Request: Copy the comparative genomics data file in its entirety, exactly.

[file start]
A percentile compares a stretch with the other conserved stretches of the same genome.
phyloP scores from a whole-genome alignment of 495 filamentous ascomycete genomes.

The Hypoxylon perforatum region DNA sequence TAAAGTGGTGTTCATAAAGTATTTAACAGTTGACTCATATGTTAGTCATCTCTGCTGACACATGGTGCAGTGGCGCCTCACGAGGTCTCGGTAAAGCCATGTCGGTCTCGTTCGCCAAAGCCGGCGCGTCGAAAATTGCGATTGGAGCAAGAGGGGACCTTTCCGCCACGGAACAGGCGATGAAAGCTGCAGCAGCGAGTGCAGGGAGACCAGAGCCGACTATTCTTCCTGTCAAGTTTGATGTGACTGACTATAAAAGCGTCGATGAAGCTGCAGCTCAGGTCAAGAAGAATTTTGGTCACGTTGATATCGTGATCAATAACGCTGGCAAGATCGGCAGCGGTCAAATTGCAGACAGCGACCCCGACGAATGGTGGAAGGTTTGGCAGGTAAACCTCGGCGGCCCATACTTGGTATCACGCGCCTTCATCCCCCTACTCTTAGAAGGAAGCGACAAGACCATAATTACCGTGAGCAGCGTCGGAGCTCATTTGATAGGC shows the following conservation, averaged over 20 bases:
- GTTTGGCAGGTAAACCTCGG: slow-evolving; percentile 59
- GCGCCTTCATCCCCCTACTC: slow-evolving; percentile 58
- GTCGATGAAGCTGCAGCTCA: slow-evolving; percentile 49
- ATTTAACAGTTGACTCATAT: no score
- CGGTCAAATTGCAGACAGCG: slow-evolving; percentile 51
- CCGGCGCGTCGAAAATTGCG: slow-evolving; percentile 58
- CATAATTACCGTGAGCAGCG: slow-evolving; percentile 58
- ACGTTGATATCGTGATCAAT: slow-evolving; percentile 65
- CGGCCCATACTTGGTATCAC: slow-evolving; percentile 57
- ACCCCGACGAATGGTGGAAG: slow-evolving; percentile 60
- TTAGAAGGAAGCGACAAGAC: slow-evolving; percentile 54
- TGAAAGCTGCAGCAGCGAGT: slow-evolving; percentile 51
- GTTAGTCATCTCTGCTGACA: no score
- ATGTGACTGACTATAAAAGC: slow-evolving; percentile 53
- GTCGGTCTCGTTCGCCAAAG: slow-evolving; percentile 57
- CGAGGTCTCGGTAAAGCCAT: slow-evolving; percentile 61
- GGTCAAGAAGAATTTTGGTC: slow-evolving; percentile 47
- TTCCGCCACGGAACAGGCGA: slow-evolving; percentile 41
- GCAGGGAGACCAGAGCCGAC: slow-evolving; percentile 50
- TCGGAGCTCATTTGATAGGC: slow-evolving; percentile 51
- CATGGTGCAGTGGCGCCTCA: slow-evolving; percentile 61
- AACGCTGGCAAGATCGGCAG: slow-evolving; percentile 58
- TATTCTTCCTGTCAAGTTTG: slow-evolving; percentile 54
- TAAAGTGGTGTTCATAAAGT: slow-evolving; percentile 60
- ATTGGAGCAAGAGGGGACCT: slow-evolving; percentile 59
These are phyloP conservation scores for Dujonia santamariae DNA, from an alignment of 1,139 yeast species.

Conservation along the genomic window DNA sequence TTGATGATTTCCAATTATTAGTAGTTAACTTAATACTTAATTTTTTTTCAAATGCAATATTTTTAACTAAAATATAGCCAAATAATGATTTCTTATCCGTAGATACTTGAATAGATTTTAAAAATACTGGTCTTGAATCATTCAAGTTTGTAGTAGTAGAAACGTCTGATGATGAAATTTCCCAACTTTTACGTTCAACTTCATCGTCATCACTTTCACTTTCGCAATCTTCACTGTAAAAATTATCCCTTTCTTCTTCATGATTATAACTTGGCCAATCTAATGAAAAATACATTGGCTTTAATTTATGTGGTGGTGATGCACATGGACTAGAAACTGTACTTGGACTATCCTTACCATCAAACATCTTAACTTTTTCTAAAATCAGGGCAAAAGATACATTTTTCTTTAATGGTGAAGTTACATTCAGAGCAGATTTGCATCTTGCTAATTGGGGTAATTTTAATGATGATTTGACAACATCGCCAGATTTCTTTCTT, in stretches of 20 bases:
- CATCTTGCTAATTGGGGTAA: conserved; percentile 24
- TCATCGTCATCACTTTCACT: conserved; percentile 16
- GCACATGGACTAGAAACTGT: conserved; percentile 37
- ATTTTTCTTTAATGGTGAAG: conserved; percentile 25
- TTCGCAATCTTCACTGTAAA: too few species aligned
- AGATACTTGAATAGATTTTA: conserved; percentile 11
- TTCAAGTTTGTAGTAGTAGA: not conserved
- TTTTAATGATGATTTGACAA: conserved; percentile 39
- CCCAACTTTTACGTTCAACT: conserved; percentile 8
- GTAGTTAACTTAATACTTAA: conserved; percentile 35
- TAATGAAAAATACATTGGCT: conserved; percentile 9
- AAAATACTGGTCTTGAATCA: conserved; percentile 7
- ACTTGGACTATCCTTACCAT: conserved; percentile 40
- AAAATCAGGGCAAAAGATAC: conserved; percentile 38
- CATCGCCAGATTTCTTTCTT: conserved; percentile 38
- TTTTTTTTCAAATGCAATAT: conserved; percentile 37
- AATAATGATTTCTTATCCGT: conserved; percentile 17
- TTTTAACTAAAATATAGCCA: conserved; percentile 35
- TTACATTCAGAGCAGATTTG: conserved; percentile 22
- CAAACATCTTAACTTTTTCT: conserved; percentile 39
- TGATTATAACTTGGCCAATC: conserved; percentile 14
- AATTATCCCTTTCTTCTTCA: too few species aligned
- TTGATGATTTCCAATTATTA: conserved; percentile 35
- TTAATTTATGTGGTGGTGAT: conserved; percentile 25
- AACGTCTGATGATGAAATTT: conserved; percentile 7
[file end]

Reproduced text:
A percentile compares a stretch with the other conserved stretches of the same genome.
phyloP scores from a whole-genome alignment of 495 filamentous ascomycete genomes.

The Hypoxylon perforatum region DNA sequence TAAAGTGGTGTTCATAAAGTATTTAACAGTTGACTCATATGTTAGTCATCTCTGCTGACACATGGTGCAGTGGCGCCTCACGAGGTCTCGGTAAAGCCATGTCGGTCTCGTTCGCCAAAGCCGGCGCGTCGAAAATTGCGATTGGAGCAAGAGGGGACCTTTCCGCCACGGAACAGGCGATGAAAGCTGCAGCAGCGAGTGCAGGGAGACCAGAGCCGACTATTCTTCCTGTCAAGTTTGATGTGACTGACTATAAAAGCGTCGATGAAGCTGCAGCTCAGGTCAAGAAGAATTTTGGTCACGTTGATATCGTGATCAATAACGCTGGCAAGATCGGCAGCGGTCAAATTGCAGACAGCGACCCCGACGAATGGTGGAAGGTTTGGCAGGTAAACCTCGGCGGCCCATACTTGGTATCACGCGCCTTCATCCCCCTACTCTTAGAAGGAAGCGACAAGACCATAATTACCGTGAGCAGCGTCGGAGCTCATTTGATAGGC shows the following conservation, averaged over 20 bases:
- GTTTGGCAGGTAAACCTCGG: slow-evolving; percentile 59
- GCGCCTTCATCCCCCTACTC: slow-evolving; percentile 58
- GTCGATGAAGCTGCAGCTCA: slow-evolving; percentile 49
- ATTTAACAGTTGACTCATAT: no score
- CGGTCAAATTGCAGACAGCG: slow-evolving; percentile 51
- CCGGCGCGTCGAAAATTGCG: slow-evolving; percentile 58
- CATAATTACCGTGAGCAGCG: slow-evolving; percentile 58
- ACGTTGATATCGTGATCAAT: slow-evolving; percentile 65
- CGGCCCATACTTGGTATCAC: slow-evolving; percentile 57
- ACCCCGACGAATGGTGGAAG: slow-evolving; percentile 60
- TTAGAAGGAAGCGACAAGAC: slow-evolving; percentile 54
- TGAAAGCTGCAGCAGCGAGT: slow-evolving; percentile 51
- GTTAGTCATCTCTGCTGACA: no score
- ATGTGACTGACTATAAAAGC: slow-evolving; percentile 53
- GTCGGTCTCGTTCGCCAAAG: slow-evolving; percentile 57
- CGAGGTCTCGGTAAAGCCAT: slow-evolving; percentile 61
- GGTCAAGAAGAATTTTGGTC: slow-evolving; percentile 47
- TTCCGCCACGGAACAGGCGA: slow-evolving; percentile 41
- GCAGGGAGACCAGAGCCGAC: slow-evolving; percentile 50
- TCGGAGCTCATTTGATAGGC: slow-evolving; percentile 51
- CATGGTGCAGTGGCGCCTCA: slow-evolving; percentile 61
- AACGCTGGCAAGATCGGCAG: slow-evolving; percentile 58
- TATTCTTCCTGTCAAGTTTG: slow-evolving; percentile 54
- TAAAGTGGTGTTCATAAAGT: slow-evolving; percentile 60
- ATTGGAGCAAGAGGGGACCT: slow-evolving; percentile 59
These are phyloP conservation scores for Dujonia santamariae DNA, from an alignment of 1,139 yeast species.

Conservation along the genomic window DNA sequence TTGATGATTTCCAATTATTAGTAGTTAACTTAATACTTAATTTTTTTTCAAATGCAATATTTTTAACTAAAATATAGCCAAATAATGATTTCTTATCCGTAGATACTTGAATAGATTTTAAAAATACTGGTCTTGAATCATTCAAGTTTGTAGTAGTAGAAACGTCTGATGATGAAATTTCCCAACTTTTACGTTCAACTTCATCGTCATCACTTTCACTTTCGCAATCTTCACTGTAAAAATTATCCCTTTCTTCTTCATGATTATAACTTGGCCAATCTAATGAAAAATACATTGGCTTTAATTTATGTGGTGGTGATGCACATGGACTAGAAACTGTACTTGGACTATCCTTACCATCAAACATCTTAACTTTTTCTAAAATCAGGGCAAAAGATACATTTTTCTTTAATGGTGAAGTTACATTCAGAGCAGATTTGCATCTTGCTAATTGGGGTAATTTTAATGATGATTTGACAACATCGCCAGATTTCTTTCTT, in stretches of 20 bases:
- CATCTTGCTAATTGGGGTAA: conserved; percentile 24
- TCATCGTCATCACTTTCACT: conserved; percentile 16
- GCACATGGACTAGAAACTGT: conserved; percentile 37
- ATTTTTCTTTAATGGTGAAG: conserved; percentile 25
- TTCGCAATCTTCACTGTAAA: too few species aligned
- AGATACTTGAATAGATTTTA: conserved; percentile 11
- TTCAAGTTTGTAGTAGTAGA: not conserved
- TTTTAATGATGATTTGACAA: conserved; percentile 39
- CCCAACTTTTACGTTCAACT: conserved; percentile 8
- GTAGTTAACTTAATACTTAA: conserved; percentile 35
- TAATGAAAAATACATTGGCT: conserved; percentile 9
- AAAATACTGGTCTTGAATCA: conserved; percentile 7
- ACTTGGACTATCCTTACCAT: conserved; percentile 40
- AAAATCAGGGCAAAAGATAC: conserved; percentile 38
- CATCGCCAGATTTCTTTCTT: conserved; percentile 38
- TTTTTTTTCAAATGCAATAT: conserved; percentile 37
- AATAATGATTTCTTATCCGT: conserved; percentile 17
- TTTTAACTAAAATATAGCCA: conserved; percentile 35
- TTACATTCAGAGCAGATTTG: conserved; percentile 22
- CAAACATCTTAACTTTTTCT: conserved; percentile 39
- TGATTATAACTTGGCCAATC: conserved; percentile 14
- AATTATCCCTTTCTTCTTCA: too few species aligned
- TTGATGATTTCCAATTATTA: conserved; percentile 35
- TTAATTTATGTGGTGGTGAT: conserved; percentile 25
- AACGTCTGATGATGAAATTT: conserved; percentile 7